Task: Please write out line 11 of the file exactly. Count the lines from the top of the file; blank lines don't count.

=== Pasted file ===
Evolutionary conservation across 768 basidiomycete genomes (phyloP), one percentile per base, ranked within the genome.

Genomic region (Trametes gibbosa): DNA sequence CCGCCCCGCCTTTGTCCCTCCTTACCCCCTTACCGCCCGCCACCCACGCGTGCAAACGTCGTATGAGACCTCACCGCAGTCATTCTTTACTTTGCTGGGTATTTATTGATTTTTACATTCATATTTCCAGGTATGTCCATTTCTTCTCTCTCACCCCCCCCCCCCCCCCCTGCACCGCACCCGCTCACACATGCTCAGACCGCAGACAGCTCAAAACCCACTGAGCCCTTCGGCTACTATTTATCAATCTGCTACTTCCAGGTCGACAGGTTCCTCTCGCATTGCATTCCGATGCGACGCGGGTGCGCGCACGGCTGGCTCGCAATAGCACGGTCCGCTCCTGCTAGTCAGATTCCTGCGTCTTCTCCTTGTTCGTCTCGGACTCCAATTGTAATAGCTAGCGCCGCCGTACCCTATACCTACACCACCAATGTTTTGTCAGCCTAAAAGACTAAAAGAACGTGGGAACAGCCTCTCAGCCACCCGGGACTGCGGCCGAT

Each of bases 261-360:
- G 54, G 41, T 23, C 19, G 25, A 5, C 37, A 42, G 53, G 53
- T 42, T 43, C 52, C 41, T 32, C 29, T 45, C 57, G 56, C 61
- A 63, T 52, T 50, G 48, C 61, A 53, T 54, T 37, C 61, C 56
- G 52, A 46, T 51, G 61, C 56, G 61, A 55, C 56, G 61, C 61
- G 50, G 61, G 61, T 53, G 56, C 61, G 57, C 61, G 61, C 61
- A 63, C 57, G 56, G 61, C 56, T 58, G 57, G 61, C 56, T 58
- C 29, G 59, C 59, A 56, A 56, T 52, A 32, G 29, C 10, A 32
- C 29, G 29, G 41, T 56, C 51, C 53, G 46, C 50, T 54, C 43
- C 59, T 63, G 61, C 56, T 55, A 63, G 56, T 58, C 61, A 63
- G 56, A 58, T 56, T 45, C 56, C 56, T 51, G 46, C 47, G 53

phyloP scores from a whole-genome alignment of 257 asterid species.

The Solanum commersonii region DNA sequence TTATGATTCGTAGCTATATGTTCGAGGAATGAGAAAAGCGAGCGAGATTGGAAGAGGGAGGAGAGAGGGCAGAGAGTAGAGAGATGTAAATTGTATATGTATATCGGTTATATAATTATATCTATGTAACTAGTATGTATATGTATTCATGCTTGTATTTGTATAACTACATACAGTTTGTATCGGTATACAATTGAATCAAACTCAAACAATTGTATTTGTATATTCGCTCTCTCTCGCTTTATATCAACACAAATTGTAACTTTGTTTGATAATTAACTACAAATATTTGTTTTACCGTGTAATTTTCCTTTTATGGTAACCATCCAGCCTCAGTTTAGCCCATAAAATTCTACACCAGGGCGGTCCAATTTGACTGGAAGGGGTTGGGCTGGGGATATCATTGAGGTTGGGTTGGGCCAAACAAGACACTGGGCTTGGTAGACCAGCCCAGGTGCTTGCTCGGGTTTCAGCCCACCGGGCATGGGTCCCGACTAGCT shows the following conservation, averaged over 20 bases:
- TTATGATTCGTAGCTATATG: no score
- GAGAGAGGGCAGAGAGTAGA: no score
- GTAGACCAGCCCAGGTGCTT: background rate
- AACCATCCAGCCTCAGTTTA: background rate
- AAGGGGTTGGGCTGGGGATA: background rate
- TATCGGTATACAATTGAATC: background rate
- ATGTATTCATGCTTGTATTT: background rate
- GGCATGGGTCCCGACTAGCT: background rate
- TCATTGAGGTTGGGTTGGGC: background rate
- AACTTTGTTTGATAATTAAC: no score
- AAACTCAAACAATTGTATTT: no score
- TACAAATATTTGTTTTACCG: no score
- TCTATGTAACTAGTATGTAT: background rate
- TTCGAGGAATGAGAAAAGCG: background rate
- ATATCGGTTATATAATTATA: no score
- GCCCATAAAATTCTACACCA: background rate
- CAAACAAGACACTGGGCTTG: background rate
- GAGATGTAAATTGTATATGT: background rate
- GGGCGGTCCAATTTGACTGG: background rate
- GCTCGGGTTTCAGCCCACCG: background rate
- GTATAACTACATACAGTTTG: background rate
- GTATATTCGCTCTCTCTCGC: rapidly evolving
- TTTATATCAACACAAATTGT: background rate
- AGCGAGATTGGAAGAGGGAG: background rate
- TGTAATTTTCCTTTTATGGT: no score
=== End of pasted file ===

- C 29, G 29, G 41, T 56, C 51, C 53, G 46, C 50, T 54, C 43